Quote Originally Posted by Exbiker View Post
    Sounds like something Keith Code would say at his Super Bike school.
    Does he still run that program at Pocono ?? I've always wanted to go to one, from as far back as when my Dad first talked about us going together when I was in my late teens ( already with a 10 year riding history). We never went because he gave up riding after having a spill/near miss , that was to much a reminder of the one he had in '73 on a Triumph that almost killed him when I was an infant.

    All to common "little old lady, turning left, crossing into his lane, I didnt see him"

    He wound up 10 feet in the air, 50 feet down the road, breaking his back, both legs and crushing his left foot.

    I'd still LOVE to go to "SuperBike School " didnt Eddie Lawson start one up also ?


    Sorry for the thread drift.

    This is strictly from a shooting/self defense point of view.

    Back to the OP. There are some very valuable points in that article you quoted. I know, especially in low light/dark conditions, you should not look directly at an object, but off to one side by 5 to 10 degrees roughly, as it helps the rods in your eye focus. The human eye is naturally drawn to movement, you'd be amazed how easy it is to miss someone standing rock still, especially in difficult lighting. And the point about not staring is right on, what I've been taught is to scan the area in "sweeps" and raise your line of site 5 to 10 degree's and sweep again. I dont know of any preference or tactical reason to go right to left or vice versa, although I suspect your dominant eye would play something of a role in the whole package.

    The more important issue, IMHO, is having a highly developed, instinctive sense of situational awareness, in other words, highly attuned SA being the " big picture" and scanning being the nitty gritty details.

    I remember reading many times over, by many different authors and authorities on the subject that people have been conditioned to ignore their " gut feeling" far to often, and wind up obliviously walking right into a situation that their spidey senses were screaming at them something was " off" Its generally been chalked up to a combination of social graces ( not wanting to be perceived as rude, racist, paranoid ,etc), denial that bad things only ever happen to other people, and a willfull reluctance to train ones self, because having to acknowledge the need for the skill itself forces someone to also acknowledge the world isnt the safe,warm and fuzzy place people like to delude themselves into thinking it is.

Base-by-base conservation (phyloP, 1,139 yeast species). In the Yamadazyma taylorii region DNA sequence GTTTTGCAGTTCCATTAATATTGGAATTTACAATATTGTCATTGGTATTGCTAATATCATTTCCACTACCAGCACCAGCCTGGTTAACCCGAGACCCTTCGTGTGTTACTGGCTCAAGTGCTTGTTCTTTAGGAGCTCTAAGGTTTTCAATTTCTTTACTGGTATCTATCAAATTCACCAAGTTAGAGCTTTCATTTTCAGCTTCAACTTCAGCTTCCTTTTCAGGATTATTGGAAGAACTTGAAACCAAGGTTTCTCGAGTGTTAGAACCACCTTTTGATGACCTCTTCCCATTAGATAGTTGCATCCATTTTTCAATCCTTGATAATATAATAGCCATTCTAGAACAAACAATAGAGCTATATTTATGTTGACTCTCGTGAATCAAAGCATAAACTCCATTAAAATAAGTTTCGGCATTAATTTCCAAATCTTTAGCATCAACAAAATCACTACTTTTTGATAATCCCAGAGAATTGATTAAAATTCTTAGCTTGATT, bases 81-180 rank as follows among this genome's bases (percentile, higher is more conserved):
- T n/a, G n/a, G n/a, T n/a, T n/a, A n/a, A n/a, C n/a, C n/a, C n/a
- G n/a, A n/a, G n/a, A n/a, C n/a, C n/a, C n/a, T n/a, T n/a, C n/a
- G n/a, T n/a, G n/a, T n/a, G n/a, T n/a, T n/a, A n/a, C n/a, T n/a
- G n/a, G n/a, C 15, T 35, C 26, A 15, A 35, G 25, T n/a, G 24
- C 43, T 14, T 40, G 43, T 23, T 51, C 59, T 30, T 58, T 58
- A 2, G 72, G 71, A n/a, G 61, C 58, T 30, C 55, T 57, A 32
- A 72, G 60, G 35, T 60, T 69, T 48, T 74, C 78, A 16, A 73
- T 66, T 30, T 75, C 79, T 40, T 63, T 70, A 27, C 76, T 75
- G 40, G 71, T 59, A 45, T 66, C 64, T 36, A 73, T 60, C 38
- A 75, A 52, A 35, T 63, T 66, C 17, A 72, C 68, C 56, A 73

All that being said, there are substantial differences in using " scanning " depending on the situation. An up close and personal firefight in a confined or relatively small area is going to be quite different vs scoping a tree line 500 yards out, looking for a hidden person or game animal, vs being in the cockpit of an F22 traveling 1200 mph.

    What needs to be avoided at ALL costs is "target fixation" or tunnel vision. The problem is, because of certain automatic physiologic responses of your body to a fight or flight scenario and the attendant adrenalin dump, tunnel vision can come on VERY rapidly and often before you consciously recognize it happening so you can will yourself to fight its effects. As with most everything else, it all comes down to three words. TRAINING, TRAINING, TRAINING.
    Last edited by son of the revolution; March 24th, 2011 at 11:03 AM.
    Si vis pacem, para bellum
    A fear of weapons is a sign of retarded sexual and emotional maturity. -- Sigmund Freud

    Proud to be an Enemy of The State

  6. #6
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    Default Re: Some thoughts on scanning from a motorcyclist perspective.

    Quote Originally Posted by son of the revolution View Post
    Does he still run that program at Pocono ?? I've always wanted to go to one, from as far back as when my Dad first talked about us going together when I was in my late teens ( already with a 10 year riding history). We never went because he gave up riding after having a spill/near miss , that was to much a reminder of the one he had in '73 on a Triumph that almost killed him when I was an infant.
    Yep and also down a NJMP in Milleville.

  7. #7
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    Default Re: Some thoughts on scanning from a motorcyclist perspective.

    Quote Originally Posted by Exbiker View Post
    Yep and also down a NJMP in Milleville.
    Oh hell, thats even better ! NJMP is no more then 30 mins from my place. Now all I gotta do is recover from my busted leg, get one of my settlements to come thru and go by a new bike
    Si vis pacem, para bellum
    A fear of weapons is a sign of retarded sexual and emotional maturity. -- Sigmund Freud

    Proud to be an Enemy of The State

  8. #8
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    Default Re: Some thoughts on scanning from a motorcyclist perspective.

    They provide the bikes. BMW S1000RR. They'll be down your way in August and September.

  9. #9
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    Default Re: Some thoughts on scanning from a motorcyclist perspective.

    You are right about the scanning and the importance of off-center vision in low light conditions.

    It is also great to remember Reg Pridmore, Pierre "Flog Dog" Des Roches, Cook Nielsen, and company from the days when strong motors, terrific riders, and innovative minds made racers out of what was flexible flyer frames...............